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Spouses Cayetano and Patricia Tiongson, etc.

vs CA and Teodoro Macaya


G.R. No. L-62626 G.R. No. L-62626, July 18, 1984

Gutierrez, J:

Doctrine:
The essential requisites set by law for the existence of a tenancy relationship, thus: (1) the
parties are the landowner and the tenant; (2) the subject is agricultural land; (3) the purpose is
agricultural production; and (4) there is consideration. It is also understood that (5) there is
consent to the tenant to work on the land, that (6) there is personal cultivation by him and that the
consideration consists of sharing the harvest

Facts:
In 1946, Severino Manotok donated and transferred to his 8 children and 2 grandchildren
a 34 hectare land in Quezon City. Severino Manotok was appointed judicial guardian of his
minor children. There was no tenant occupying the property at the time of the donation.
Later, Teodoro Macaya accompanied Vicente Herrera, the overseer of the property, went
to the Manotok and pleaded that he be allowed to live in the property to prevent theft and to
guard the property. Manotok allowed Macaya but imposed the condition that any time the
owners needed to take the property, Macaya and his family must vacate, and that he could raise
animals and plant according to his needs, and that the owners have no responsibility to Macaya
and he will use only 3 hectares. These conditions were not put in writing.
In 1950, the property owners organized themselves as a corporation and transferred the
34 hectare land a capital contribution to the capital stock of the corporation. Later, when the
owners demanded for payment of taxes, Macaya agreed to help pay the taxes by remitting 10
cavans of palay every year as his contribution. Later, owners requested Macaya to increase his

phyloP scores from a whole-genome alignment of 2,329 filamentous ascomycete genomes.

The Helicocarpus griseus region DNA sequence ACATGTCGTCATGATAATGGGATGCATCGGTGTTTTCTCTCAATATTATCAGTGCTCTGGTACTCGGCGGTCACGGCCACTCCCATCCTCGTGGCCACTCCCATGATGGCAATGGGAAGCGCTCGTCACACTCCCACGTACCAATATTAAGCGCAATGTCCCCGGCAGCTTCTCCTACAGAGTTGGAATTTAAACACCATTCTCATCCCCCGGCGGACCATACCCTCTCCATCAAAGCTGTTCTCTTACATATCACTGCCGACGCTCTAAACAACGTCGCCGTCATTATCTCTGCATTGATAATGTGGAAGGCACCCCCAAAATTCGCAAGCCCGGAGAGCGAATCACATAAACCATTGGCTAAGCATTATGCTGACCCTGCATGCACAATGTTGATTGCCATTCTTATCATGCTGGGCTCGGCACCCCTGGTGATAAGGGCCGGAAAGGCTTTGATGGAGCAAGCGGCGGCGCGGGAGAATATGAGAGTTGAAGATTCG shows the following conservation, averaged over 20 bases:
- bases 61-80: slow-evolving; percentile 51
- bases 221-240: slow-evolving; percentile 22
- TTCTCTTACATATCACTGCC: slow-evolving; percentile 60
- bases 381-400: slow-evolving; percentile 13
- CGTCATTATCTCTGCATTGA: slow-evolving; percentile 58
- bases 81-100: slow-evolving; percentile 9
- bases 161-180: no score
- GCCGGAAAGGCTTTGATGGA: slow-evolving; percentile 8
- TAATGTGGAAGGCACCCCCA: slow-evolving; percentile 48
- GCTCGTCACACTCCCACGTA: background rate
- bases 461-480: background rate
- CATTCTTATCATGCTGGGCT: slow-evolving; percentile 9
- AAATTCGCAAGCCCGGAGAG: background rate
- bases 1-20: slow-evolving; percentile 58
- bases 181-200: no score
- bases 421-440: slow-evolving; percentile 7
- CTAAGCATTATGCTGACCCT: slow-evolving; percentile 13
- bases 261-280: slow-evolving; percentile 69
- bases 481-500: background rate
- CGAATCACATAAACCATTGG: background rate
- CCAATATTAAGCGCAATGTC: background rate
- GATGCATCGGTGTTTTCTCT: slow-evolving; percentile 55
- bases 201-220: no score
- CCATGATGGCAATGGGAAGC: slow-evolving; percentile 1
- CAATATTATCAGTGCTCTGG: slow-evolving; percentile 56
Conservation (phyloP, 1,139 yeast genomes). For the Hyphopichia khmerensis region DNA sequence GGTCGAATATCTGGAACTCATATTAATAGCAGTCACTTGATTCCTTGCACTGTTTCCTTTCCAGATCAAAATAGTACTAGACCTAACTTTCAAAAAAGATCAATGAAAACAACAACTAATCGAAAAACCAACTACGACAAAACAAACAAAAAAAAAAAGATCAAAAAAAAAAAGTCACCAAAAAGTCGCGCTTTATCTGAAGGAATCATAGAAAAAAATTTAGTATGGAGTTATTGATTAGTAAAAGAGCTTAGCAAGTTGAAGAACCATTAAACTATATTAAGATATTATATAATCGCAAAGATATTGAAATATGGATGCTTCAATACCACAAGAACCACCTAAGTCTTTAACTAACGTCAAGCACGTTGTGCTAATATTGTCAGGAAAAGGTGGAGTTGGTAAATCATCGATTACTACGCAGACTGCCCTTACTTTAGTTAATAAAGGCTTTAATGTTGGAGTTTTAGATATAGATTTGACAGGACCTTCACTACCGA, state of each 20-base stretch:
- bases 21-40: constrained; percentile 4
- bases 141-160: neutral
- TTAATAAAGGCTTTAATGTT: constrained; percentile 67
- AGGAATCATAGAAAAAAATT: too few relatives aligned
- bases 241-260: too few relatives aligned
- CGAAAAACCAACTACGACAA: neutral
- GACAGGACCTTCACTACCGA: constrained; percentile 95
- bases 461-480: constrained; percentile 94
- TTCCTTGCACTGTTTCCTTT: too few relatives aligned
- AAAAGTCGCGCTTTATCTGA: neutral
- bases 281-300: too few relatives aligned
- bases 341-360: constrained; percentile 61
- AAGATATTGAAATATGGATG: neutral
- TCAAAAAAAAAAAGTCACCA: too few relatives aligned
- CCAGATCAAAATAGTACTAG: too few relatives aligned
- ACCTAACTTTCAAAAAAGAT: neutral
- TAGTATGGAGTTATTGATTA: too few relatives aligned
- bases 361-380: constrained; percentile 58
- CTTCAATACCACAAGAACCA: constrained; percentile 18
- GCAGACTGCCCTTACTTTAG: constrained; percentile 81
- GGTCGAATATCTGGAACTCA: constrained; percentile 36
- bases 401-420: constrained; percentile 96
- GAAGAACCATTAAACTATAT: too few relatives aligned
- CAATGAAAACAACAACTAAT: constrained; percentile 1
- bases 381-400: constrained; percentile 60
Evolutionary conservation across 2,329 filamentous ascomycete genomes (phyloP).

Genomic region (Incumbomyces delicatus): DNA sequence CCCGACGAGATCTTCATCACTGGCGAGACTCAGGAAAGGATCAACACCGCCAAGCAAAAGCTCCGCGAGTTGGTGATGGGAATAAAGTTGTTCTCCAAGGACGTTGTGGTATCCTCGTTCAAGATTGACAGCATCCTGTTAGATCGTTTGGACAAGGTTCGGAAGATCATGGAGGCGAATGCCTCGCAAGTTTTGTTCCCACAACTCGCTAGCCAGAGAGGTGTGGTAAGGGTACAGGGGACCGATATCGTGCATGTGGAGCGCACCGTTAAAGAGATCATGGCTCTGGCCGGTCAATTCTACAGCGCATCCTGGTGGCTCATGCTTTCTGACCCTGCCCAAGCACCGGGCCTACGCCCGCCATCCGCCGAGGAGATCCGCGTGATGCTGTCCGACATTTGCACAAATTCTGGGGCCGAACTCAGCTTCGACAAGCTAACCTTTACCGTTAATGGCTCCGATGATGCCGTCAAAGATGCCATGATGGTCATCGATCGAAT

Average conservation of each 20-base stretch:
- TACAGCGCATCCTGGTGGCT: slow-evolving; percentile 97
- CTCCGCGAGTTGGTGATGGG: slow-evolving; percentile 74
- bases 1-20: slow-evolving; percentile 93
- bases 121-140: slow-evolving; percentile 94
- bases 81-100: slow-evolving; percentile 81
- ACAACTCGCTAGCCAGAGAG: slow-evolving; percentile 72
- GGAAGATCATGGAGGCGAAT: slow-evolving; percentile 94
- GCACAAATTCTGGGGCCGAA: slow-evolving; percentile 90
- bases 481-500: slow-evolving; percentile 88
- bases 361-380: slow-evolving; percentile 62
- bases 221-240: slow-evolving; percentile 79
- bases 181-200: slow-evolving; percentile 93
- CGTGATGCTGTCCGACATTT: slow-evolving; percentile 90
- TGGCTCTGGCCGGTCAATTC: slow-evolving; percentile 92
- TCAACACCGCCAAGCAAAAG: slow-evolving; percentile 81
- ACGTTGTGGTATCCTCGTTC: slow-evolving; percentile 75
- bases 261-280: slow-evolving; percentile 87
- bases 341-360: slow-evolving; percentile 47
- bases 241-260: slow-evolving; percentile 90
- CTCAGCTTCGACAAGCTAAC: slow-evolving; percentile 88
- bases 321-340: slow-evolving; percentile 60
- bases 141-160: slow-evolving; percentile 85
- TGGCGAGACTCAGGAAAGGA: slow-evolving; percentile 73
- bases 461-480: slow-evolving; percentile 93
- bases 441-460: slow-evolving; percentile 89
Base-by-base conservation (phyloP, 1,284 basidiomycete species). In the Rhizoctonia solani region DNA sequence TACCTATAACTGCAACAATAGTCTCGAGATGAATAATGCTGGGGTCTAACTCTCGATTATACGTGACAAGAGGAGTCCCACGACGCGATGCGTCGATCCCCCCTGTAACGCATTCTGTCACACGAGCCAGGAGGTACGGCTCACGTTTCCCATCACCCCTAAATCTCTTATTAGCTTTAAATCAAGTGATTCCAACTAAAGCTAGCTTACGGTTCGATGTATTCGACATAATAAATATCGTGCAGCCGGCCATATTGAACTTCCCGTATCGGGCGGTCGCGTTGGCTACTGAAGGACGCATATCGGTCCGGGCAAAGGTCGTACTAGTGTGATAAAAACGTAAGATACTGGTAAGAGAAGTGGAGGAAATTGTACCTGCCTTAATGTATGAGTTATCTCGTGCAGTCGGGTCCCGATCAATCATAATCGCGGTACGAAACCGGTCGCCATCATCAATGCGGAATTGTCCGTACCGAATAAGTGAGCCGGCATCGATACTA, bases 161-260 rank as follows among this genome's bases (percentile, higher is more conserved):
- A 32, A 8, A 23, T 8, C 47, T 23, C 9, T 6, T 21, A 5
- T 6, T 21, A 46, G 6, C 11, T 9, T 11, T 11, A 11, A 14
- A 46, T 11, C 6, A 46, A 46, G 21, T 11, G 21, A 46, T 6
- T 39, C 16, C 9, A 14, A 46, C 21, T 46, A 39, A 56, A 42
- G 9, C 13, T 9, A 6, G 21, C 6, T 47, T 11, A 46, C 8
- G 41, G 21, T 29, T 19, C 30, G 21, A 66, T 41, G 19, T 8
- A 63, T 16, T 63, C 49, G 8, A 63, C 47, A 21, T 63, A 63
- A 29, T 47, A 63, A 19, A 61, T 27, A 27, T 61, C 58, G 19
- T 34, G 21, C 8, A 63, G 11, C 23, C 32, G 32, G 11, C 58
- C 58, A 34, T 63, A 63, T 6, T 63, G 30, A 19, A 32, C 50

contribution to 20 cavans, Macaya agreed. Later, Macaya pleaded that he will contribute 10
cavans only, the owners said the "he might as well not deliver anymore". Macaya did not deliver
palays from then on.
In 1974, the owners executed a Unilateral Deed of Conveyance of the property to Patricia
Tiongson, etc. Macaya was informed that the land is needed for house construction of the owners
and was asked to vacate, Macaya pleaded that he may be allowed to harvest first before vacating.
However, after harvest, Macaya did not vacate and even expand his cultivation to 6 hectares
without the consent of the owners.

Issue:
Whether there is tenancy relationship between the parties?

Held:
No, there is no tenancy relationship between the parties.

Ratio:
Real estate taxes of the property declare the land as residential. The physical view of the
property also shows that the land was a rolling forestal land without any flat portion except the
one tilled by Macaya.
As to the sharing, the decision of the petitioners not to ask for anymore contributions
from Macaya reveals that there was no tenancy relationship ever agreed upon by the parties.
Neither can such relationship be implied from the facts as there was no agreed system of sharing
the produce of the property. Moreover, from 1946 to 1956 at which time, Macaya was also
planting rice, there was no payment whatsoever. At the most and during the limited period when
it was in force, the arrangement was a civil lease where the lessee for a fixed price leases the
property while the lessor has no responsibility whatsoever for the problems of production and
enters into no agreement as to the sharing of the costs of fertilizers, irrigation, seedlings, and
other items.
As to consent, the lot was taxed as residential land in a metropolitan area. There was
clearly no intention on the part of the owners to devote the property for agricultural production
but only for residential purposes. Thus, together with the third requisite, the fourth requisite
which is the purpose was also not present.
There was no agreement as to any system of sharing the produce of the land. The
petitioners did not get anything from the harvest and private respondent Macaya was using and
cultivating the land free from any charge or expense.